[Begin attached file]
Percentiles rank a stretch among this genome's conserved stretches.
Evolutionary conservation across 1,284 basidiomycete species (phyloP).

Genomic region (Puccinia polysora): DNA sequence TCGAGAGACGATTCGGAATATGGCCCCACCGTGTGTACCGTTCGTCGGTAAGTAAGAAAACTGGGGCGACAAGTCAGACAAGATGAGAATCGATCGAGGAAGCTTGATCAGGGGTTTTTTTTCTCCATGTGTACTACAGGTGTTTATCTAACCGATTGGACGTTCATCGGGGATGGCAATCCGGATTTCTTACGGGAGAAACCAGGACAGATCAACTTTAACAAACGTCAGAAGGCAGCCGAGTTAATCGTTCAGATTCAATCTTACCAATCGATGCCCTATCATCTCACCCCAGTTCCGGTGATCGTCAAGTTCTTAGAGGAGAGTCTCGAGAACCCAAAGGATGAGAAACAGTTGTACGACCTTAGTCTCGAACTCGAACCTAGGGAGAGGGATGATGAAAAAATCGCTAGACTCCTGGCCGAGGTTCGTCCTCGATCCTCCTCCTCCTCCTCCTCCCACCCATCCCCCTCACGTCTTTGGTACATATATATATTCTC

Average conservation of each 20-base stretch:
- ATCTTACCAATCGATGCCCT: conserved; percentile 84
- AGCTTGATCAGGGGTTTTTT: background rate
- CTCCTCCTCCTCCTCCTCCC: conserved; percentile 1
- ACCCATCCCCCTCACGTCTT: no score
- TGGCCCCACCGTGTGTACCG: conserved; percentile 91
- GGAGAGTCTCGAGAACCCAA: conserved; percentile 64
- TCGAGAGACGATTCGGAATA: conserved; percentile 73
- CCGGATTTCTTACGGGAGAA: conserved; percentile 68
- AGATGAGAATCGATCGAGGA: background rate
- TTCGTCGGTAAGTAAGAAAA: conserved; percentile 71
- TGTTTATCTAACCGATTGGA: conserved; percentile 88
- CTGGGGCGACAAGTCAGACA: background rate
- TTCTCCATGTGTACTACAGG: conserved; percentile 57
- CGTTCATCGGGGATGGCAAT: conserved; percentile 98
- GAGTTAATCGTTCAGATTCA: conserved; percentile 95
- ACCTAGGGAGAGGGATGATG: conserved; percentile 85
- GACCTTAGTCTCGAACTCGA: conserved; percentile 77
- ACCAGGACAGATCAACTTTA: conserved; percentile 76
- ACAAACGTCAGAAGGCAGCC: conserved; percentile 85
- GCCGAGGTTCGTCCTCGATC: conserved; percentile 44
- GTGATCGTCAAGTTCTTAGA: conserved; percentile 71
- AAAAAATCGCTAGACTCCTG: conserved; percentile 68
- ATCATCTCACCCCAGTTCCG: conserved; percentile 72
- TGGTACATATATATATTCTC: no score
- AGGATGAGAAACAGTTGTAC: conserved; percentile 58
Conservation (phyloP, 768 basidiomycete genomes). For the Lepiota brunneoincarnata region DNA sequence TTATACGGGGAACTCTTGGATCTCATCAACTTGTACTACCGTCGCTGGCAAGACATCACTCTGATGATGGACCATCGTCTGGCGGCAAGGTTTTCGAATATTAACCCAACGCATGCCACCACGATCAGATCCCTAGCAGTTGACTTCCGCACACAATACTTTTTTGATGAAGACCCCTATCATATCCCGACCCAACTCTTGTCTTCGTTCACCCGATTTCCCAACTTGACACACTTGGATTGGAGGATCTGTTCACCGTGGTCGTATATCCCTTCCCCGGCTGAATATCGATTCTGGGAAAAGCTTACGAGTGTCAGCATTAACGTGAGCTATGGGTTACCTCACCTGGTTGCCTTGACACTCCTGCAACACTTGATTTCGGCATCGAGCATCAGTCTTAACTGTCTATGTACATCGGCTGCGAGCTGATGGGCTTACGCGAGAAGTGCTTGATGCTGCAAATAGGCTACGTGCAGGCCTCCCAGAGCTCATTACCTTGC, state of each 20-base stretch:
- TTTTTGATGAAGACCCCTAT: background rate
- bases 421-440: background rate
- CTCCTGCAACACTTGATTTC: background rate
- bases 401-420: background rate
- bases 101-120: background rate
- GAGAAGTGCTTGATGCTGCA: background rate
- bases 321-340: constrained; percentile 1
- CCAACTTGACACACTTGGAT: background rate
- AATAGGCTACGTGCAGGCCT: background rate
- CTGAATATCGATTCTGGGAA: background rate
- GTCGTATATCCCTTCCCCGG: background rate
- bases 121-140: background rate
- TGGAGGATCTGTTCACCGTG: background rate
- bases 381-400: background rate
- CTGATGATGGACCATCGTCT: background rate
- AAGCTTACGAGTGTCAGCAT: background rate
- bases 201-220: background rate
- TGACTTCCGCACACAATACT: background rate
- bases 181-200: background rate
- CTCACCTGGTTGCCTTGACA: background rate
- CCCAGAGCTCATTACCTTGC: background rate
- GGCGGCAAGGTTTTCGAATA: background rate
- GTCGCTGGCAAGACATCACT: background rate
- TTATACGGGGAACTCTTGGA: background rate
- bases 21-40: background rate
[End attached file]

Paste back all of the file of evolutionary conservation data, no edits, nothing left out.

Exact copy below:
Percentiles rank a stretch among this genome's conserved stretches.
Evolutionary conservation across 1,284 basidiomycete species (phyloP).

Genomic region (Puccinia polysora): DNA sequence TCGAGAGACGATTCGGAATATGGCCCCACCGTGTGTACCGTTCGTCGGTAAGTAAGAAAACTGGGGCGACAAGTCAGACAAGATGAGAATCGATCGAGGAAGCTTGATCAGGGGTTTTTTTTCTCCATGTGTACTACAGGTGTTTATCTAACCGATTGGACGTTCATCGGGGATGGCAATCCGGATTTCTTACGGGAGAAACCAGGACAGATCAACTTTAACAAACGTCAGAAGGCAGCCGAGTTAATCGTTCAGATTCAATCTTACCAATCGATGCCCTATCATCTCACCCCAGTTCCGGTGATCGTCAAGTTCTTAGAGGAGAGTCTCGAGAACCCAAAGGATGAGAAACAGTTGTACGACCTTAGTCTCGAACTCGAACCTAGGGAGAGGGATGATGAAAAAATCGCTAGACTCCTGGCCGAGGTTCGTCCTCGATCCTCCTCCTCCTCCTCCTCCCACCCATCCCCCTCACGTCTTTGGTACATATATATATTCTC

Average conservation of each 20-base stretch:
- ATCTTACCAATCGATGCCCT: conserved; percentile 84
- AGCTTGATCAGGGGTTTTTT: background rate
- CTCCTCCTCCTCCTCCTCCC: conserved; percentile 1
- ACCCATCCCCCTCACGTCTT: no score
- TGGCCCCACCGTGTGTACCG: conserved; percentile 91
- GGAGAGTCTCGAGAACCCAA: conserved; percentile 64
- TCGAGAGACGATTCGGAATA: conserved; percentile 73
- CCGGATTTCTTACGGGAGAA: conserved; percentile 68
- AGATGAGAATCGATCGAGGA: background rate
- TTCGTCGGTAAGTAAGAAAA: conserved; percentile 71
- TGTTTATCTAACCGATTGGA: conserved; percentile 88
- CTGGGGCGACAAGTCAGACA: background rate
- TTCTCCATGTGTACTACAGG: conserved; percentile 57
- CGTTCATCGGGGATGGCAAT: conserved; percentile 98
- GAGTTAATCGTTCAGATTCA: conserved; percentile 95
- ACCTAGGGAGAGGGATGATG: conserved; percentile 85
- GACCTTAGTCTCGAACTCGA: conserved; percentile 77
- ACCAGGACAGATCAACTTTA: conserved; percentile 76
- ACAAACGTCAGAAGGCAGCC: conserved; percentile 85
- GCCGAGGTTCGTCCTCGATC: conserved; percentile 44
- GTGATCGTCAAGTTCTTAGA: conserved; percentile 71
- AAAAAATCGCTAGACTCCTG: conserved; percentile 68
- ATCATCTCACCCCAGTTCCG: conserved; percentile 72
- TGGTACATATATATATTCTC: no score
- AGGATGAGAAACAGTTGTAC: conserved; percentile 58
Conservation (phyloP, 768 basidiomycete genomes). For the Lepiota brunneoincarnata region DNA sequence TTATACGGGGAACTCTTGGATCTCATCAACTTGTACTACCGTCGCTGGCAAGACATCACTCTGATGATGGACCATCGTCTGGCGGCAAGGTTTTCGAATATTAACCCAACGCATGCCACCACGATCAGATCCCTAGCAGTTGACTTCCGCACACAATACTTTTTTGATGAAGACCCCTATCATATCCCGACCCAACTCTTGTCTTCGTTCACCCGATTTCCCAACTTGACACACTTGGATTGGAGGATCTGTTCACCGTGGTCGTATATCCCTTCCCCGGCTGAATATCGATTCTGGGAAAAGCTTACGAGTGTCAGCATTAACGTGAGCTATGGGTTACCTCACCTGGTTGCCTTGACACTCCTGCAACACTTGATTTCGGCATCGAGCATCAGTCTTAACTGTCTATGTACATCGGCTGCGAGCTGATGGGCTTACGCGAGAAGTGCTTGATGCTGCAAATAGGCTACGTGCAGGCCTCCCAGAGCTCATTACCTTGC, state of each 20-base stretch:
- TTTTTGATGAAGACCCCTAT: background rate
- bases 421-440: background rate
- CTCCTGCAACACTTGATTTC: background rate
- bases 401-420: background rate
- bases 101-120: background rate
- GAGAAGTGCTTGATGCTGCA: background rate
- bases 321-340: constrained; percentile 1
- CCAACTTGACACACTTGGAT: background rate
- AATAGGCTACGTGCAGGCCT: background rate
- CTGAATATCGATTCTGGGAA: background rate
- GTCGTATATCCCTTCCCCGG: background rate
- bases 121-140: background rate
- TGGAGGATCTGTTCACCGTG: background rate
- bases 381-400: background rate
- CTGATGATGGACCATCGTCT: background rate
- AAGCTTACGAGTGTCAGCAT: background rate
- bases 201-220: background rate
- TGACTTCCGCACACAATACT: background rate
- bases 181-200: background rate
- CTCACCTGGTTGCCTTGACA: background rate
- CCCAGAGCTCATTACCTTGC: background rate
- GGCGGCAAGGTTTTCGAATA: background rate
- GTCGCTGGCAAGACATCACT: background rate
- TTATACGGGGAACTCTTGGA: background rate
- bases 21-40: background rate